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A bit of nostalgia

February 5, 2022

On a recent car trip I stopped at the rest area on the Hume Highway at Penrose State Forest. This brought back memories.

The reason for the nostalgia is that back in the olden days our club used to run very short rallies in Penrose Forest, designed to give people practice at the game. Usual length was about 60 kilometres and there was no transport - straight into the first competitive stage, last stage finishing back there.

Anecdotes from several of these events:

1) I was wandering around before the start and walked past a Datsun 1200 famous for its unreliabilty. I commented to my daughter "Look - a car like your mother's got". The owner of the car erupted into a paroxysm of rage, loudly shouting that the car was nothing like anything any mother would have. When he finally shut up I turned to Jen and said "He's probably right. His car probably doesn't have a 240Z engine". Then we walked away.

2) A driver of a car famous for its unreliabilty (possibly the aforementioned Datsun 1200) registered a loud complaint and was going to whinge loudly to CAMS because there wasn't a service break in the middle of the event. 60km total. We laughed at him.

3) A very short rally with many starters meant that people could finish before everyone had started. I was navigating for my friend Alan and my wife Virginia was driving the 1600, starting before we did. When we finished there were still three or four cars waiting to start so I went to the director and asked if he would accept a late entry - the 1600 (already scrutineered, obviously) with me driving and Alan in the ballast seat. Apparently there were rules that had to be observed so the application was refused. In any case, I think the car had already won the event without us.

4) I rarely had anything ever fall off my cars, but in one of the short Penrose events my entire exhaust pipe from the connection to the extractors to the back bumper decide to liberate itself. Wearing helmets inside what was already a noisy car hid the sudden increase in noise, and we only found out that the car was exhaustless when we finished the rally. The rally director told us that the car following us had picked up the exhaust pipe (which appeared to be totally undamaged) but when we went looking for it we found that that car had withdrawn (which is how they got to the end of the event before us) and the crew had gone home. Taking my exhaust pipe with them. I managed to contact the other car's owner the next day and only had to make a 130 kilometre round trip to collect it. Refitting it to the 1600 took about five minutes.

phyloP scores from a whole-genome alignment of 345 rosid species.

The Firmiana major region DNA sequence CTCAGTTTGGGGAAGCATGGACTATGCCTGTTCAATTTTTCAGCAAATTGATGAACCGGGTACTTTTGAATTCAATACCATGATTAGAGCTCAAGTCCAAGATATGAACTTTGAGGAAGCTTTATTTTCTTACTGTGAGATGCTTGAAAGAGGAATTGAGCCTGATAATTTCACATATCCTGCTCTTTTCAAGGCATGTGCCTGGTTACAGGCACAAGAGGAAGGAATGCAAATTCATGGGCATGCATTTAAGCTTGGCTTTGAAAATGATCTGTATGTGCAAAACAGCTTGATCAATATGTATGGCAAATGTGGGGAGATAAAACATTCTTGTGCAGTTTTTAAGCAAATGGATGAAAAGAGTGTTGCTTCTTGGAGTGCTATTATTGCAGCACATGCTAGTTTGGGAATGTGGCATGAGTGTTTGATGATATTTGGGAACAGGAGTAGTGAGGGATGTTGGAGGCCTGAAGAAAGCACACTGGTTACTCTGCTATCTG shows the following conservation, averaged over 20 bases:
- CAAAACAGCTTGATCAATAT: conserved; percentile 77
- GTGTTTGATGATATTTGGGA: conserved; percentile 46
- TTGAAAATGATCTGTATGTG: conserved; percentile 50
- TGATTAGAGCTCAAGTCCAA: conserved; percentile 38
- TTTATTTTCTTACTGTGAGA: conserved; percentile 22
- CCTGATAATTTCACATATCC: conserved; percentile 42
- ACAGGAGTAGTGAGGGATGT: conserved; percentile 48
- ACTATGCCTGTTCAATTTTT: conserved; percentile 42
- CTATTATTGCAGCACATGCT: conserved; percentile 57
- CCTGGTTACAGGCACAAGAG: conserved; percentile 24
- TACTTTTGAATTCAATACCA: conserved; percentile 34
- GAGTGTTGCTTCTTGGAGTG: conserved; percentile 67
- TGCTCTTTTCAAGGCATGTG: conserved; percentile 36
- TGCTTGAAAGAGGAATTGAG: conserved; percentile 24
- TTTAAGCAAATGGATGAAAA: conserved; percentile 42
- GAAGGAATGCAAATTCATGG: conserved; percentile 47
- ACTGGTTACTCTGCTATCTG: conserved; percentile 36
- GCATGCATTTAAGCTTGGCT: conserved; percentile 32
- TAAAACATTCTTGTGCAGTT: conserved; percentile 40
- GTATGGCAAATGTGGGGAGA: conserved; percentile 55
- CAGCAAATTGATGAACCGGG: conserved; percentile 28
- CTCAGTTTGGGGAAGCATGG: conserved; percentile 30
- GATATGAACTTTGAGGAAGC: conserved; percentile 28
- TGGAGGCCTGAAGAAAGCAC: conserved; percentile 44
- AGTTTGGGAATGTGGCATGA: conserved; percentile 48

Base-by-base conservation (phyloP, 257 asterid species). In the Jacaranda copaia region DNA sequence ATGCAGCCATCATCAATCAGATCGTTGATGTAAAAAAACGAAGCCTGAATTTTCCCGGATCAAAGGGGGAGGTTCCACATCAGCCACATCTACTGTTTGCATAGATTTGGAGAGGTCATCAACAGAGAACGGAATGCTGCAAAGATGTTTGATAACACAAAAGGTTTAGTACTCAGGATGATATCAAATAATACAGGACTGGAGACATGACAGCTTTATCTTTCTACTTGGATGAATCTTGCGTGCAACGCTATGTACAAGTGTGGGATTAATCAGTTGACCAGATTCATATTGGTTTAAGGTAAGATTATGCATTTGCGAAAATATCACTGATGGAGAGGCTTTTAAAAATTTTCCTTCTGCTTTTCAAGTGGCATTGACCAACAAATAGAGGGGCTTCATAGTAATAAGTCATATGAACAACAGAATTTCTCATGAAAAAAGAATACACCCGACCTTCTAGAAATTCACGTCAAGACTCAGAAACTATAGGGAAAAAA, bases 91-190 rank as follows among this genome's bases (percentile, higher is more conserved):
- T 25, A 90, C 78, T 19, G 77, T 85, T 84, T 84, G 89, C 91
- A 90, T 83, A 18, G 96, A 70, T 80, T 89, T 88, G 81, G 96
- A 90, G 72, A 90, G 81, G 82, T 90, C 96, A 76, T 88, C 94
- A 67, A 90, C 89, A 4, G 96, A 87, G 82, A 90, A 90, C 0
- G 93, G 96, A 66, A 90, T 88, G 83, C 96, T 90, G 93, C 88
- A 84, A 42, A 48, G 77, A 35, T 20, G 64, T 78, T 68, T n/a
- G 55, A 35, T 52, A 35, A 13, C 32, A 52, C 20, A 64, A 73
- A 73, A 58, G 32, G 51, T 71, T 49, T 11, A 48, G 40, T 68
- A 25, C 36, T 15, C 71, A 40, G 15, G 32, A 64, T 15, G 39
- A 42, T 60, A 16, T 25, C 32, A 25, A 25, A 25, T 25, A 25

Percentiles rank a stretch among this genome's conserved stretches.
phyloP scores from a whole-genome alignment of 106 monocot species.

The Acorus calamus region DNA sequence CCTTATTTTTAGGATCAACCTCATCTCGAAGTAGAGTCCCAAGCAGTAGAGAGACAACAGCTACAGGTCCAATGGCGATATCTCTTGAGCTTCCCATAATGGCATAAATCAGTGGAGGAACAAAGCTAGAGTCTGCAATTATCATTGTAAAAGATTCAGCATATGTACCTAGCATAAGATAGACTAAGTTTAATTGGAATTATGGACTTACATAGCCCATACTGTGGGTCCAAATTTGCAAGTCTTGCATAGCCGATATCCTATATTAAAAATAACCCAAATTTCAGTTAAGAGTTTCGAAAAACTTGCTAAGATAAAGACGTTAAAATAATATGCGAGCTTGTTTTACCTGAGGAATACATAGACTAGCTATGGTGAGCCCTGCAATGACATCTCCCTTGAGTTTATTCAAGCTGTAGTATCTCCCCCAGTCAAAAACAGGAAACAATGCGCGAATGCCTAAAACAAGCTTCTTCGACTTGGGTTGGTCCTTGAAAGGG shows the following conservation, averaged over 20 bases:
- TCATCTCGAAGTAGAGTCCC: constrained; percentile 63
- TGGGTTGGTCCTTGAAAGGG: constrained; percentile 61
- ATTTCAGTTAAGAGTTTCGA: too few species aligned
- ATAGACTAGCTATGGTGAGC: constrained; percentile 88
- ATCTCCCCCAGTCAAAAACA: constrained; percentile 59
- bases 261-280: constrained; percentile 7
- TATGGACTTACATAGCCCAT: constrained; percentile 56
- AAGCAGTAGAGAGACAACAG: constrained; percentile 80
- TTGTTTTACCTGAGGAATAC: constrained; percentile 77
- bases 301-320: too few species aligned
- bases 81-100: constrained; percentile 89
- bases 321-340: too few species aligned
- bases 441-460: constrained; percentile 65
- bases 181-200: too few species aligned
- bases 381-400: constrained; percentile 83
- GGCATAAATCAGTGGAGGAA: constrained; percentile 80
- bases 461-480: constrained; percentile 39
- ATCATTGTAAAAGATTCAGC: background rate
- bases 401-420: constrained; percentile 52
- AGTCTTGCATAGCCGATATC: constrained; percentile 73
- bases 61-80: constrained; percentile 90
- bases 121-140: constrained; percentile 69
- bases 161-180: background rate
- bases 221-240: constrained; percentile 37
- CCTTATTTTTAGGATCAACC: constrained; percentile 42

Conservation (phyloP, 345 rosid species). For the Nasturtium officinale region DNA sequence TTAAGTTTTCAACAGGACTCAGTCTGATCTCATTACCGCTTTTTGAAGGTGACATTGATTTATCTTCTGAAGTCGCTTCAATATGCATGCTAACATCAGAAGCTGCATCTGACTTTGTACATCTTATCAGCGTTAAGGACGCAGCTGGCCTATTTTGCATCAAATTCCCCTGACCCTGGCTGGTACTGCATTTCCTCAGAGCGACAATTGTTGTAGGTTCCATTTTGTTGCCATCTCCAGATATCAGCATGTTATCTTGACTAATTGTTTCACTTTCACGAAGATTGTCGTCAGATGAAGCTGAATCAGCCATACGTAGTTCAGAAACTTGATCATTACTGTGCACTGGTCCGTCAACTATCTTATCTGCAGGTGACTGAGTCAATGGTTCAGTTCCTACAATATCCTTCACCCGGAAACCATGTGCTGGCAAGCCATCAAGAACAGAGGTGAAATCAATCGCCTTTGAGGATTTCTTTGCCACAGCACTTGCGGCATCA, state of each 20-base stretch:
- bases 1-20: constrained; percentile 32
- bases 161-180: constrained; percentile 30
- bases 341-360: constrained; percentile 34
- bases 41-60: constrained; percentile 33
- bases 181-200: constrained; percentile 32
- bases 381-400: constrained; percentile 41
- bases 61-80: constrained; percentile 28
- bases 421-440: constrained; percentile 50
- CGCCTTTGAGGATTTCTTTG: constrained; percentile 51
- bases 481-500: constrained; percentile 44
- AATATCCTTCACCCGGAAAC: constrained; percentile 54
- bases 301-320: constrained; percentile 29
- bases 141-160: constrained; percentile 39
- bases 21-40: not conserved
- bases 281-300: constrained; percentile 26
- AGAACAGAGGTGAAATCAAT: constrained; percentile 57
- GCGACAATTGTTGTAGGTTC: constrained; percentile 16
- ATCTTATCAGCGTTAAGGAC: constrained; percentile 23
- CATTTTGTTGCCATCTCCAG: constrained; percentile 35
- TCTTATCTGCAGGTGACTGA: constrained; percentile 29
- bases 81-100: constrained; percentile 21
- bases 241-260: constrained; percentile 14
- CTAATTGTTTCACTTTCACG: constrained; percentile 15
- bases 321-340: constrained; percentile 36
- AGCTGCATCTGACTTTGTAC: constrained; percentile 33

This was before the highway bypassed Mittagong and on the north of the town there was a long hill with a motel at the top. When we got to the bottom of the hill driving home we saw a police car parked outside the motel. This meant that to avoid drawing attention to the mufflerless 1600 I had to get to the top of the hill and over it without dropping out of top gear and without touching the accelerator. To this day I'm still not sure how I did it but it did show that my engine builder knew how to make an engine with a very wide and flat torque curve.




Copyright © 2016- Peter Bowditch

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